Among the persons of eminent sanctity who have adorned the church in America is the Venerable Gregory Lopez, who died near the city of Mexico, on 20 July 1596, at the age of fifty-four.
He was born in Spain, 4 July 1542, and baptized by the name of Gregory; but his real family name is unknown. He was evidently of a good family, carefully nurtured. Though he never, he declared, pursued any regular course of study, he was exceedingly familiar with the sciences of the day. While a youth he felt called to an eremitical life, and, eluding his family, spent six years with a hermit in Navarre. After being discovered by them he resolved to go to America so as to live unknown. As an old print of this servant of God states in a few lines:
“The miser runs o’er sea and land
His riches to increase,
But Lopez, on the other hand,
For poverty and peace.”
He arrived in Mexico in 1562, dressed in his plain serge, and proceeded to Amajac, a valley near Zacatecas, where he built a little cell by the help of the Indians, and lived there in the greatest solitude and mortification for three or four years, till for fear of giving scandal he removed nearer a village. After a time he went to the city of Mexico, where he was examined by the Archbishop as to his doctrine and mode of life. The most eminent fathers were astonished at his spiritual life, and priests and people alike sought his direction and advice. Finding it impossible to preserve the interior recollection he desired, he withdrew to a little place called Santa Fe, where he spent the rest of his days.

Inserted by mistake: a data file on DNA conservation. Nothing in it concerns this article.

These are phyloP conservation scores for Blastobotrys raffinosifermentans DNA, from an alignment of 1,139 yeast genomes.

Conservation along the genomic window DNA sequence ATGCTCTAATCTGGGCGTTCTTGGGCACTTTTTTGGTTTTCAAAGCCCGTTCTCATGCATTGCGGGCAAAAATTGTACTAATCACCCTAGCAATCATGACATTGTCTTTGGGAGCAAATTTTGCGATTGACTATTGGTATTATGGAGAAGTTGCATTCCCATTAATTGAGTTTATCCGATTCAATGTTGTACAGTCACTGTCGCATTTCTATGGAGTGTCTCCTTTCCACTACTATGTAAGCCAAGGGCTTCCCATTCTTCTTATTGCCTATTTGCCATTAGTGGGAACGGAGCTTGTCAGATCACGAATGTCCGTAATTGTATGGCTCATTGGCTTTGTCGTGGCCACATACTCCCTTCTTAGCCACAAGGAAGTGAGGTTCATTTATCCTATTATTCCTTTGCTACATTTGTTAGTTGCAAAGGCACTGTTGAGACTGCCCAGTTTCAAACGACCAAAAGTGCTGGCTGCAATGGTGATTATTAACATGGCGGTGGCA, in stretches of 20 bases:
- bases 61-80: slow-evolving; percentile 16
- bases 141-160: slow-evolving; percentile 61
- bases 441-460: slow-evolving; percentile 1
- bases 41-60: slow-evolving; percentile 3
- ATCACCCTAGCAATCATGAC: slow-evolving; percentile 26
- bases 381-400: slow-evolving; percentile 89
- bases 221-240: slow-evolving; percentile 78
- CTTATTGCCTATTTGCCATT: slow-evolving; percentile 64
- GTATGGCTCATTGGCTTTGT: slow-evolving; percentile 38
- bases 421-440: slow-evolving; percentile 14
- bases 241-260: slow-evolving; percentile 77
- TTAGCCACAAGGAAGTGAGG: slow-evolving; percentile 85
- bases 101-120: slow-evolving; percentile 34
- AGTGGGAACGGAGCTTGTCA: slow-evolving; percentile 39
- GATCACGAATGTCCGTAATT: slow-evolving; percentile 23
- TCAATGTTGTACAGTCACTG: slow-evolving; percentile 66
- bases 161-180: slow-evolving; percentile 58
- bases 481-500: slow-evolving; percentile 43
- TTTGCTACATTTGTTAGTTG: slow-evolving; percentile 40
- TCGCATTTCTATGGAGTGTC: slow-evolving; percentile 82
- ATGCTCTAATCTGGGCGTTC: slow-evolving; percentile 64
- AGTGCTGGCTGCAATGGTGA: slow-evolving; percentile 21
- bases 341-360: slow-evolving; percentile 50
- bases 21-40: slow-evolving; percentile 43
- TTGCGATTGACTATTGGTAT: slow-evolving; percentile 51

Many miracles were ascribed to him in life and after death. In February, 1620, the King of Spain ordered his Treatise on the Apocalypse published, adding, “I do not wish to lose a single moment in procuring the canonization of this holy man, who,” as he says elsewhere, “passed thirty-three years in solitude in a marvellous penance, humility, and love of God and his neighbor, and an admirable gift of prayer and understanding of the Holy Scriptures, and the supernatural and human sciences, with the general approbation of the prelates and people of Mexico.” In fact, in the examinations that took place, bishops and theologians of all the religious orders bore unanimous testimony to his extraordinary virtue and progress in the science of the saints.
His life, written by Francis Losa, parish priest of Mexico, was translated into various languages, and Lopez excited the admiration not only of Catholics, but of Protestants, John Wesley especially revering him as a man of wonderful holiness.
- “The Venerable Gregory Lopez”. , 1873. CatholicSaints.Info. 9 January 2017. Web. 25 February 2017. <>